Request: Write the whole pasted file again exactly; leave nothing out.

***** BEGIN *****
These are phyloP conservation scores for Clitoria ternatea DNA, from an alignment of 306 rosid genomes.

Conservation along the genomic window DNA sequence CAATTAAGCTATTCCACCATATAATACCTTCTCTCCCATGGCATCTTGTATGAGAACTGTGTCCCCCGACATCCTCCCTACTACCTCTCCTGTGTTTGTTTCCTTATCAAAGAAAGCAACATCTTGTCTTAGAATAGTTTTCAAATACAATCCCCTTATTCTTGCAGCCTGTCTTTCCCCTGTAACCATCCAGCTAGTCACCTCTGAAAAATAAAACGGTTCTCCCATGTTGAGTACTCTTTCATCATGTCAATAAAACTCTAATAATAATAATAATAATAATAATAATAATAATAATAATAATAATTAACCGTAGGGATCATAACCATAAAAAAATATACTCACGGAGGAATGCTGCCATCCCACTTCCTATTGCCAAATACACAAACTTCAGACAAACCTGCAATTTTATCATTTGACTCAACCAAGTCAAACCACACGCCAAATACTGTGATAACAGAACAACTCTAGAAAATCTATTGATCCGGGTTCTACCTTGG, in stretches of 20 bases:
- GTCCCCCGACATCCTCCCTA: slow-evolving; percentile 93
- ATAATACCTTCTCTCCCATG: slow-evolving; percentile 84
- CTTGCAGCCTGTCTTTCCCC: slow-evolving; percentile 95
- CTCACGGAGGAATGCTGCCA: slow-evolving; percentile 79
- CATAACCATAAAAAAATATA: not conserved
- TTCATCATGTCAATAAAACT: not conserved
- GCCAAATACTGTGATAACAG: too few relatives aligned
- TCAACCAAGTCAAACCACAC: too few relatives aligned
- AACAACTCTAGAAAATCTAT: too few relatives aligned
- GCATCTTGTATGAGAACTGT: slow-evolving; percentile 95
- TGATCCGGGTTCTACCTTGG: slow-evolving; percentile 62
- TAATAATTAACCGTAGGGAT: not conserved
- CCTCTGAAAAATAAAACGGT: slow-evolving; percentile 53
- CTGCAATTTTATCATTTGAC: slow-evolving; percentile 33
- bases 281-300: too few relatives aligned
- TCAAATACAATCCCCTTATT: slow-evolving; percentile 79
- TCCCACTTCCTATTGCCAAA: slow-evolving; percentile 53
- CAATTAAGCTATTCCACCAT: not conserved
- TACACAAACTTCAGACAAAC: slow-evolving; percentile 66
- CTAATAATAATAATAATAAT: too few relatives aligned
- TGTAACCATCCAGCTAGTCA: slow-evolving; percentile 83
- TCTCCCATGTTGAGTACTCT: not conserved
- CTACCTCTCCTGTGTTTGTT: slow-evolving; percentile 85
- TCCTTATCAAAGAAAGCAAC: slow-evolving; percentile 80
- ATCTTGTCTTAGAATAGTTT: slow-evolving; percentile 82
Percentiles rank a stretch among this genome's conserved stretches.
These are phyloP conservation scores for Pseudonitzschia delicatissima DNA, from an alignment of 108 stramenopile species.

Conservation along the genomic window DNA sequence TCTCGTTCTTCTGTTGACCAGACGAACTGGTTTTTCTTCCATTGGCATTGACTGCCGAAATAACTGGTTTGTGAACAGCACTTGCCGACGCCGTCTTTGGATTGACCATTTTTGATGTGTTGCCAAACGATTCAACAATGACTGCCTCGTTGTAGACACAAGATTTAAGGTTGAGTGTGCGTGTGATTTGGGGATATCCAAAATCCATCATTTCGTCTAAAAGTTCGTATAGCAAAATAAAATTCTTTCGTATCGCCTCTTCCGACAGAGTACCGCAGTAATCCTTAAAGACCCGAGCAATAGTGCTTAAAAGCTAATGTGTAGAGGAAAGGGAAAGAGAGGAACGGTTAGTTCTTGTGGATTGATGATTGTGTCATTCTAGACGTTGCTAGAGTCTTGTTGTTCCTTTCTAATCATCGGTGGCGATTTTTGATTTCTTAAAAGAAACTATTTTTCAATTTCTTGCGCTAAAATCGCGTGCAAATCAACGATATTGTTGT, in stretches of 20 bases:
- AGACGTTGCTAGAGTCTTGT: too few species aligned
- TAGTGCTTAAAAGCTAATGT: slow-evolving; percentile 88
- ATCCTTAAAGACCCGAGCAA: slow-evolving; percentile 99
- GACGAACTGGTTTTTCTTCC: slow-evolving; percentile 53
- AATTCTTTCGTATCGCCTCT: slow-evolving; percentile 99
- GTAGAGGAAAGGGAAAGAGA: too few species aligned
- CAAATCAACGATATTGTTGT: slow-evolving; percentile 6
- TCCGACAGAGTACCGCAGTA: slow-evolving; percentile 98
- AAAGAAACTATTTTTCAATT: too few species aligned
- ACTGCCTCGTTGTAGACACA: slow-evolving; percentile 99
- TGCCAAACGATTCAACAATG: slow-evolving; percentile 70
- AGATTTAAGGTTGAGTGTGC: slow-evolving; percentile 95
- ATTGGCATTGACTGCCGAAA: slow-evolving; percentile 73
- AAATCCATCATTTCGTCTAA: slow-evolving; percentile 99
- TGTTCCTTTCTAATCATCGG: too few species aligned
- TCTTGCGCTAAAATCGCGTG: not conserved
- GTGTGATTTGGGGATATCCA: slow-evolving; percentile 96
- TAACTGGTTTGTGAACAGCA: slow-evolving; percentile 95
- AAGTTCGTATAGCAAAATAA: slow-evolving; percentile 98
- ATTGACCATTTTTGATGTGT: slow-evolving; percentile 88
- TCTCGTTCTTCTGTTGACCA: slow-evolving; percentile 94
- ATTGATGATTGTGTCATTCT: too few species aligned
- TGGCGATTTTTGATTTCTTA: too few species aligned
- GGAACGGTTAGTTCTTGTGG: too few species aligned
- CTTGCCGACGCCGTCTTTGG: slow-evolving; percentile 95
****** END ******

These are phyloP conservation scores for Clitoria ternatea DNA, from an alignment of 306 rosid genomes.

Conservation along the genomic window DNA sequence CAATTAAGCTATTCCACCATATAATACCTTCTCTCCCATGGCATCTTGTATGAGAACTGTGTCCCCCGACATCCTCCCTACTACCTCTCCTGTGTTTGTTTCCTTATCAAAGAAAGCAACATCTTGTCTTAGAATAGTTTTCAAATACAATCCCCTTATTCTTGCAGCCTGTCTTTCCCCTGTAACCATCCAGCTAGTCACCTCTGAAAAATAAAACGGTTCTCCCATGTTGAGTACTCTTTCATCATGTCAATAAAACTCTAATAATAATAATAATAATAATAATAATAATAATAATAATAATAATTAACCGTAGGGATCATAACCATAAAAAAATATACTCACGGAGGAATGCTGCCATCCCACTTCCTATTGCCAAATACACAAACTTCAGACAAACCTGCAATTTTATCATTTGACTCAACCAAGTCAAACCACACGCCAAATACTGTGATAACAGAACAACTCTAGAAAATCTATTGATCCGGGTTCTACCTTGG, in stretches of 20 bases:
- GTCCCCCGACATCCTCCCTA: slow-evolving; percentile 93
- ATAATACCTTCTCTCCCATG: slow-evolving; percentile 84
- CTTGCAGCCTGTCTTTCCCC: slow-evolving; percentile 95
- CTCACGGAGGAATGCTGCCA: slow-evolving; percentile 79
- CATAACCATAAAAAAATATA: not conserved
- TTCATCATGTCAATAAAACT: not conserved
- GCCAAATACTGTGATAACAG: too few relatives aligned
- TCAACCAAGTCAAACCACAC: too few relatives aligned
- AACAACTCTAGAAAATCTAT: too few relatives aligned
- GCATCTTGTATGAGAACTGT: slow-evolving; percentile 95
- TGATCCGGGTTCTACCTTGG: slow-evolving; percentile 62
- TAATAATTAACCGTAGGGAT: not conserved
- CCTCTGAAAAATAAAACGGT: slow-evolving; percentile 53
- CTGCAATTTTATCATTTGAC: slow-evolving; percentile 33
- bases 281-300: too few relatives aligned
- TCAAATACAATCCCCTTATT: slow-evolving; percentile 79
- TCCCACTTCCTATTGCCAAA: slow-evolving; percentile 53
- CAATTAAGCTATTCCACCAT: not conserved
- TACACAAACTTCAGACAAAC: slow-evolving; percentile 66
- CTAATAATAATAATAATAAT: too few relatives aligned
- TGTAACCATCCAGCTAGTCA: slow-evolving; percentile 83
- TCTCCCATGTTGAGTACTCT: not conserved
- CTACCTCTCCTGTGTTTGTT: slow-evolving; percentile 85
- TCCTTATCAAAGAAAGCAAC: slow-evolving; percentile 80
- ATCTTGTCTTAGAATAGTTT: slow-evolving; percentile 82
Percentiles rank a stretch among this genome's conserved stretches.
These are phyloP conservation scores for Pseudonitzschia delicatissima DNA, from an alignment of 108 stramenopile species.

Conservation along the genomic window DNA sequence TCTCGTTCTTCTGTTGACCAGACGAACTGGTTTTTCTTCCATTGGCATTGACTGCCGAAATAACTGGTTTGTGAACAGCACTTGCCGACGCCGTCTTTGGATTGACCATTTTTGATGTGTTGCCAAACGATTCAACAATGACTGCCTCGTTGTAGACACAAGATTTAAGGTTGAGTGTGCGTGTGATTTGGGGATATCCAAAATCCATCATTTCGTCTAAAAGTTCGTATAGCAAAATAAAATTCTTTCGTATCGCCTCTTCCGACAGAGTACCGCAGTAATCCTTAAAGACCCGAGCAATAGTGCTTAAAAGCTAATGTGTAGAGGAAAGGGAAAGAGAGGAACGGTTAGTTCTTGTGGATTGATGATTGTGTCATTCTAGACGTTGCTAGAGTCTTGTTGTTCCTTTCTAATCATCGGTGGCGATTTTTGATTTCTTAAAAGAAACTATTTTTCAATTTCTTGCGCTAAAATCGCGTGCAAATCAACGATATTGTTGT, in stretches of 20 bases:
- AGACGTTGCTAGAGTCTTGT: too few species aligned
- TAGTGCTTAAAAGCTAATGT: slow-evolving; percentile 88
- ATCCTTAAAGACCCGAGCAA: slow-evolving; percentile 99
- GACGAACTGGTTTTTCTTCC: slow-evolving; percentile 53
- AATTCTTTCGTATCGCCTCT: slow-evolving; percentile 99
- GTAGAGGAAAGGGAAAGAGA: too few species aligned
- CAAATCAACGATATTGTTGT: slow-evolving; percentile 6
- TCCGACAGAGTACCGCAGTA: slow-evolving; percentile 98
- AAAGAAACTATTTTTCAATT: too few species aligned
- ACTGCCTCGTTGTAGACACA: slow-evolving; percentile 99
- TGCCAAACGATTCAACAATG: slow-evolving; percentile 70
- AGATTTAAGGTTGAGTGTGC: slow-evolving; percentile 95
- ATTGGCATTGACTGCCGAAA: slow-evolving; percentile 73
- AAATCCATCATTTCGTCTAA: slow-evolving; percentile 99
- TGTTCCTTTCTAATCATCGG: too few species aligned
- TCTTGCGCTAAAATCGCGTG: not conserved
- GTGTGATTTGGGGATATCCA: slow-evolving; percentile 96
- TAACTGGTTTGTGAACAGCA: slow-evolving; percentile 95
- AAGTTCGTATAGCAAAATAA: slow-evolving; percentile 98
- ATTGACCATTTTTGATGTGT: slow-evolving; percentile 88
- TCTCGTTCTTCTGTTGACCA: slow-evolving; percentile 94
- ATTGATGATTGTGTCATTCT: too few species aligned
- TGGCGATTTTTGATTTCTTA: too few species aligned
- GGAACGGTTAGTTCTTGTGG: too few species aligned
- CTTGCCGACGCCGTCTTTGG: slow-evolving; percentile 95